Scouting Reports: Michigan
Michigan isn't as empty as it was in 2006, when Western Michigan lefthander Dan O'Brien (eighth round, Blue Jays) was the state's only selection in the first 15 rounds. But it still has been a disappointing spring because most of the college prospects have taken a step backward, especially a once-promising crop of sophomore-eligibles led by Michigan State catcher Kyle Day.
|*****||One for the
|**||Not up to
|*||Nothing to see
The University of Michigan upset Vanderbilt in the NCAA regionals, but the Wolverines' most talented players (most notably, righthander Zach Putnam) won't be eligible for the draft until 2009.
|National Top 200 Prospects|
1. D.J. LeMahieu, 3b, Brother Rice HS, Bloomfield Hills, Mich.
2. Josh Collmenter, rhp, Central Michigan
3. Dan Killian, c, Chippewa Hills HS, Remus, Mich.
4. Jeff Fischer, rhp, Eastern Michigan
5. Kyle Day, c/of, Michigan State
6. Ryan Sharpley, rhp, Marshall (Mich.) HS
7. Jeff Hehr, ss, Eastern Michigan
8. Doug Pickens, c/of, Michigan
9. Ryan LaMarre, of, Lumen Christi Catholic HS, Jackson, Mich.
10. Ben Humphrey, 1b, Central Michigan
11. Trevor Borsak, rhp, Henry Ford HS, Utica, Mich.
12. Tyler Stovall, of/c, Central Michigan
13. Jon Kessick, rhp, Lake Michigan CC (CONTROL: Braves)
14. Mark Sorensen, rhp, Michigan State
15. Andrew Hess, rhp, Michigan
16. Ben Jenzen, rhp, Michigan
17. Nate Recknagel, 1b, Michigan
18. Brandon Hubbard, 2b, Hillsdale (Mich.)
19. Garrett Stephens, 3b, Davison (Mich.) HS
20. Jeff Richard, rhp, Central Michigan
Collmenter Keeps Hitters Guessing
|1. D.J. LeMahieu, 3b (National rank: 190)|
School: Brother Rice HS, Bloomfield Hills, Mich. Class: Sr.
B-T: R-R. Ht.: 6-4. Wt.: 190. Birthdate: 7/13/88.
|Scouting Report: LeMahieu's calling card is his power potential, as he uses his 6-foot-4 frame and uppercut stroke to launch balls great distances. There's still plenty of room to add strength on his 190-pound build, though he will have to cut down on his swing and do a better job of staying back against better pitching. LeMahieu performed well on the showcase circuit last summer but hasn't dominated inferior competition this spring. A high school shortstop with soft hands and a strong arm, he'll have to find a new position because he has well-below-average speed. If he's not quick enough to handle third base, he'll have to move to right field. LeMahieu figures to be a higher pick in 2010 if he proves himself in three seasons at Louisiana State than he'll be this year, when teams are unlikely to meet his second-round price tag.|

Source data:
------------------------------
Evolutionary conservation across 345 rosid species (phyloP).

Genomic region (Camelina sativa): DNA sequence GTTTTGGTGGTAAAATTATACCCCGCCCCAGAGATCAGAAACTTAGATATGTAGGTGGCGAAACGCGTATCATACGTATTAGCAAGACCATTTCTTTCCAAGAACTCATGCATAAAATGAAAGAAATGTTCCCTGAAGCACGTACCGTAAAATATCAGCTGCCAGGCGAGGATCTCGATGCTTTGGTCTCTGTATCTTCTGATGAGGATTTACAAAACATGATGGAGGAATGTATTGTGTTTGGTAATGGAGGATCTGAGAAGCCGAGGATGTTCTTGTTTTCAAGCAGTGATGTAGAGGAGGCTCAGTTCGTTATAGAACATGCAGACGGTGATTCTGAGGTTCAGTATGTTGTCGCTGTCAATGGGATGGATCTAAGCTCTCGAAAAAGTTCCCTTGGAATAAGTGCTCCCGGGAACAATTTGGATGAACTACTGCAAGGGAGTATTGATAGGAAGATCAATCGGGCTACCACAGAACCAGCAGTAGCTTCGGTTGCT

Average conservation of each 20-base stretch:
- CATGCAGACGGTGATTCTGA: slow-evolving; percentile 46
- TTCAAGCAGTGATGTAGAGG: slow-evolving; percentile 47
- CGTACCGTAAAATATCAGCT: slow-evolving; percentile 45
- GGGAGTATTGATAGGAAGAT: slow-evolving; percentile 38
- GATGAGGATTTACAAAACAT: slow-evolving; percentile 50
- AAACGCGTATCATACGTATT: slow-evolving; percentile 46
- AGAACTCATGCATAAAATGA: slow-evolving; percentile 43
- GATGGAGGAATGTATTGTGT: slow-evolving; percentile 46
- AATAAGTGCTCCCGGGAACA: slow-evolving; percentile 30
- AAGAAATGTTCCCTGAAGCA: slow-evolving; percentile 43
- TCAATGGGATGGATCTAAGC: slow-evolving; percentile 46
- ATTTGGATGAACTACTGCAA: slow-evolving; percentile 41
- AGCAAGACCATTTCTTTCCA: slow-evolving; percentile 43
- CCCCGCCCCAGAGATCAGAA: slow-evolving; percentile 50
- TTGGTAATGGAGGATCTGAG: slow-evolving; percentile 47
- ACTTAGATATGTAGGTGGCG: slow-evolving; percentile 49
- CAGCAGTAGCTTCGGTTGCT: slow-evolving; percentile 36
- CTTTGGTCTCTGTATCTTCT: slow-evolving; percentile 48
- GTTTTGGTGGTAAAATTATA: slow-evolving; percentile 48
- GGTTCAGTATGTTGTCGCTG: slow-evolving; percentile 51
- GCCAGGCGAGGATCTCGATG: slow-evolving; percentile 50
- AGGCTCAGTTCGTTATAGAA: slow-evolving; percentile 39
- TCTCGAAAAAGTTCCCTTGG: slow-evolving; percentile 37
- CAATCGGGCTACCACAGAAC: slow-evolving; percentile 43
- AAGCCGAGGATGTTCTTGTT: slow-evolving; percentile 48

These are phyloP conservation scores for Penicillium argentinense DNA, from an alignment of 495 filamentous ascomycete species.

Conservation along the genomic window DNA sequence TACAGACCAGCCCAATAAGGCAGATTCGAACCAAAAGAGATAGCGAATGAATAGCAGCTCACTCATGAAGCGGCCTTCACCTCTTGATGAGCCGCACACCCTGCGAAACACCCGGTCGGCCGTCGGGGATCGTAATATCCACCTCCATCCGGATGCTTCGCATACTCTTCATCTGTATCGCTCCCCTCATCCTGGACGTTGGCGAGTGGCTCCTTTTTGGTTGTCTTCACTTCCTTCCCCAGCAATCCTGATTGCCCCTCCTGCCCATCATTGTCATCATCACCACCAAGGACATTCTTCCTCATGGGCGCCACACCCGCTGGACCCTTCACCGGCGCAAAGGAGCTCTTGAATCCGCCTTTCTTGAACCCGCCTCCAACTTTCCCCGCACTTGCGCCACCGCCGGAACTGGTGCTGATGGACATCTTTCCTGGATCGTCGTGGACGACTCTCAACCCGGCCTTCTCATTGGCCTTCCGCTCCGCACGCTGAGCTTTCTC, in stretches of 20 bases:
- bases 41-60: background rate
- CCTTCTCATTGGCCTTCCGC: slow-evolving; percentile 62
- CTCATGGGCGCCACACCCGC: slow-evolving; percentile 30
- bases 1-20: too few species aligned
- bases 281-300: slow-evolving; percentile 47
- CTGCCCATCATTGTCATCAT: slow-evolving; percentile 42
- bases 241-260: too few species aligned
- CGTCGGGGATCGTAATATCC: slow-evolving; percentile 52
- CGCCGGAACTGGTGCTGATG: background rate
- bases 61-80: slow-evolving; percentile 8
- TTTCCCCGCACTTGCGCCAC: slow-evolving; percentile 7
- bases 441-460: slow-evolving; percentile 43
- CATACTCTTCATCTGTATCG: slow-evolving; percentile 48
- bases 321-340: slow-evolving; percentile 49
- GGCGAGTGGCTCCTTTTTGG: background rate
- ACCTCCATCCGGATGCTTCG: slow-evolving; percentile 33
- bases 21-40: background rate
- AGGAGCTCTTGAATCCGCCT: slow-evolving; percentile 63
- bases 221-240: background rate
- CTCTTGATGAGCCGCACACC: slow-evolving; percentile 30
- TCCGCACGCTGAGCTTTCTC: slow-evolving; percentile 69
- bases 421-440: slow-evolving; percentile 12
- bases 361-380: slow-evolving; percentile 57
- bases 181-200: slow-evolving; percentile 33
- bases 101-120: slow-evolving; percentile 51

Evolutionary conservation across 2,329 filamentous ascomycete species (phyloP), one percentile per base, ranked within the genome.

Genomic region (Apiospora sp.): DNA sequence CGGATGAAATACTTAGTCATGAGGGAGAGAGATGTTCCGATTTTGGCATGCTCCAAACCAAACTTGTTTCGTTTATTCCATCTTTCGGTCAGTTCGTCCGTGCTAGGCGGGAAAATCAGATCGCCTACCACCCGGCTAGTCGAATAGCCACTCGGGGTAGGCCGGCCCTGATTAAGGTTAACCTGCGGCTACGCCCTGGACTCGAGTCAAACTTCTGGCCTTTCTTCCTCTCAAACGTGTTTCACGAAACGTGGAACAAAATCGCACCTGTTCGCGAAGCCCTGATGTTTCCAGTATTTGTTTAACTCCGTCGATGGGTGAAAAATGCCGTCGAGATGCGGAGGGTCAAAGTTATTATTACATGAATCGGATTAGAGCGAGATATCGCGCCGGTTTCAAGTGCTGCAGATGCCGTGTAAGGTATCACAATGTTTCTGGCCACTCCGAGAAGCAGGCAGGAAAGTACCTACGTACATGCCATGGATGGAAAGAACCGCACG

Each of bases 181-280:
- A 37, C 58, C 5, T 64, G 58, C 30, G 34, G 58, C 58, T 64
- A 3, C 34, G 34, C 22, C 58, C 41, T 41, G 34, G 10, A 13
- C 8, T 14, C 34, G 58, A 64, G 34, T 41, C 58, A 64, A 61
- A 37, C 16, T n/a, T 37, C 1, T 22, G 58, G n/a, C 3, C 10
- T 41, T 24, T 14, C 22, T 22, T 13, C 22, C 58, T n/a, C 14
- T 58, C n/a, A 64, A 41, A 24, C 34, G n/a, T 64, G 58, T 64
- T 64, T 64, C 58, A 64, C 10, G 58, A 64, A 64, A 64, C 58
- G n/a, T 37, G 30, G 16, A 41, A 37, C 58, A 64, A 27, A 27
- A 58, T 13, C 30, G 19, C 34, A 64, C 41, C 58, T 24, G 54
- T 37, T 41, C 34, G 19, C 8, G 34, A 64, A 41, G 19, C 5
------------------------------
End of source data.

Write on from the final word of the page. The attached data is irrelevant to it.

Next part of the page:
Mid-American Conference pitcher of the year Josh Collmenter
isn't pretty, but he is creative. A 6-foot-4, 235-pound righthander with a stiff body and an over-the-top delivery, he spent much of the spring pitching at 85-88 mph before reaching the 90s more regularly toward the end of the season. Velocity isn't the key to his fastball, as it misses bats because of its natural cutting action. Collmenter also throws a big, looping curveball at 69-75 mph and a changeup that he sometimes tips off by reducing his arm speed. He's also been known to mess with an eephus pitch and a knuckleball. Collmenter throws strikes, changes speeds, competes hard and has a deceptive delivery, all of which help him pitch above the level of his pure stuff. Scouts don't believe he has a consistently average pitch and wonder how his package will play in the higher levels of pro ball, but he could go as high as the fourth round to a club that believes in his feel for pitching and track record.
Catcher Dan Killian's
brother Billy was a Padres third-round pick in 2004 and his father Bill is a part-time scout for the Reds. Some scouts preferred Killian to D.J. LeMahieu until he missed much of the season while recuperating from a meniscus tear in his knee. Killian has an athletic catcher's build (6-foot-3, 180 pounds) and a strong arm capable of producing 1.8-second pop times from his mitt to second base. He has bat speed and plus power potential, and he runs well for a catcher. That said, there are questions about his ability to make consistent contact and his receiving skills. Some scouts think he'd have a brighter future on the mound, where they project he'd throw 93-94 mph. A couple of teams are high on Killian and he could sneak into the fourth or fifth round. He has committed to Kentucky.